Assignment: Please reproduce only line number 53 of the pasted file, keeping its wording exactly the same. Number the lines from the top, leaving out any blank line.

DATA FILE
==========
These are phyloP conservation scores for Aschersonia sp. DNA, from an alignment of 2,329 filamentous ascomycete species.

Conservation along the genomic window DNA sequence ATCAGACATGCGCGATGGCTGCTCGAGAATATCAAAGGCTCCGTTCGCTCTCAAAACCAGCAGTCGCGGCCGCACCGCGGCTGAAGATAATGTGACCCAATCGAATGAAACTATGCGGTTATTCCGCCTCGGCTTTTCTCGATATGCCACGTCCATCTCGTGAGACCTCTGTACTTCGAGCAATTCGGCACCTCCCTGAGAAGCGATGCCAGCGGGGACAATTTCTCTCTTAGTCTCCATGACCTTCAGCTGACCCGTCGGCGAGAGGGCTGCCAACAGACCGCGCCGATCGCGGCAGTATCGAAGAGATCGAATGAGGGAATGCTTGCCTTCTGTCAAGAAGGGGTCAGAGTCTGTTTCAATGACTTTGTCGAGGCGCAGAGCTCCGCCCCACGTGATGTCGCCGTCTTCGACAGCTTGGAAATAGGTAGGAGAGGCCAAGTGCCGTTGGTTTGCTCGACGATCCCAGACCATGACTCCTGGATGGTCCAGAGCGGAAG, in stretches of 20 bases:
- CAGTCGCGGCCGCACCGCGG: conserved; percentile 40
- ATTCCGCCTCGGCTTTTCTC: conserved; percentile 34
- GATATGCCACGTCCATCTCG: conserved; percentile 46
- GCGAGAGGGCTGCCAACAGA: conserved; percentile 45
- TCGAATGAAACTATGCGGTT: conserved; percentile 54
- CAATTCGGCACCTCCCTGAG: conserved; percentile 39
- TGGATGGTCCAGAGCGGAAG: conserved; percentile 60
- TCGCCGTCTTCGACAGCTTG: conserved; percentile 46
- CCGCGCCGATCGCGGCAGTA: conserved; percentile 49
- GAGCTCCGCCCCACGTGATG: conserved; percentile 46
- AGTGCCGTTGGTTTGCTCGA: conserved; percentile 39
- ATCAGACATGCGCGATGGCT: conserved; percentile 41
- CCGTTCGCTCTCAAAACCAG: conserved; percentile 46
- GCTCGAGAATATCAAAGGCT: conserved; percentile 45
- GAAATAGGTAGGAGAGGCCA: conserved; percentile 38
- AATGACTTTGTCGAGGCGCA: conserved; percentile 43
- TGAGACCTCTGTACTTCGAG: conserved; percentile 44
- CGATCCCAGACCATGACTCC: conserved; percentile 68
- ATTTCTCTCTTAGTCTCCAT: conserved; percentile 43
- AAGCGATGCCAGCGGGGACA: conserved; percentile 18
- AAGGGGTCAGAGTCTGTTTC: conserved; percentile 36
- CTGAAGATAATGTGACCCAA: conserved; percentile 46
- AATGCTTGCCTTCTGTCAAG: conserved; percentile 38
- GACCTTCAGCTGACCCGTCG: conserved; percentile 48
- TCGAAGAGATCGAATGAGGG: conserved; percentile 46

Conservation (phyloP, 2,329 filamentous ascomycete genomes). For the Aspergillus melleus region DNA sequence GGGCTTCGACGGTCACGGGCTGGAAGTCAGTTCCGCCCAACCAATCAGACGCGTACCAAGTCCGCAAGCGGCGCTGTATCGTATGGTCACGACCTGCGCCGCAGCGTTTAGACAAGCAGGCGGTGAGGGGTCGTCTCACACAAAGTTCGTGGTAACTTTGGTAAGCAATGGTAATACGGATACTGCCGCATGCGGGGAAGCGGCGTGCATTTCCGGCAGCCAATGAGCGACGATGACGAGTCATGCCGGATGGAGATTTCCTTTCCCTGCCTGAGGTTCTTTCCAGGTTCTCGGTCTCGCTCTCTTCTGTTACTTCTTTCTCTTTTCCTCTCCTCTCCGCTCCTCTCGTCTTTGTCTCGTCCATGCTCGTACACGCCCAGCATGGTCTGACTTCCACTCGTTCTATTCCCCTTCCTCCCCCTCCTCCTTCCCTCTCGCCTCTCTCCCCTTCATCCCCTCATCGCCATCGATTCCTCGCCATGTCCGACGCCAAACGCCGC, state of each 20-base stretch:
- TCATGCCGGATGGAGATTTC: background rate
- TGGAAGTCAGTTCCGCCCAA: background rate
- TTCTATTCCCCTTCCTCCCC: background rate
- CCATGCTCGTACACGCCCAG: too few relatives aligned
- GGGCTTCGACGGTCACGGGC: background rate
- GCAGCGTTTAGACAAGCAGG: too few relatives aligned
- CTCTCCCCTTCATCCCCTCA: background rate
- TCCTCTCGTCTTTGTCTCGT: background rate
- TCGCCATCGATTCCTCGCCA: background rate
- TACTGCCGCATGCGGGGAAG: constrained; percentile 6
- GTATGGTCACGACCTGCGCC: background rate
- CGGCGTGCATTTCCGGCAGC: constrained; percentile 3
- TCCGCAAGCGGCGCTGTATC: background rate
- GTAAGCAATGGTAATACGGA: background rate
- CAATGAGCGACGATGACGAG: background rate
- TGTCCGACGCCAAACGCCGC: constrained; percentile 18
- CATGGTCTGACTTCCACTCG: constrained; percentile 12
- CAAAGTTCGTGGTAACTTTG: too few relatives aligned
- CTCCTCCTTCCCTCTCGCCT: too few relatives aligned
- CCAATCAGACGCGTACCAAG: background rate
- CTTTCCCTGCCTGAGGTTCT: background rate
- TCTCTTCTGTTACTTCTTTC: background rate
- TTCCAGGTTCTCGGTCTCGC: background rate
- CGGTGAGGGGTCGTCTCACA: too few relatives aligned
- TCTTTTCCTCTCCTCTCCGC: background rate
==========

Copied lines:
- TCTTTTCCTCTCCTCTCCGC: background rate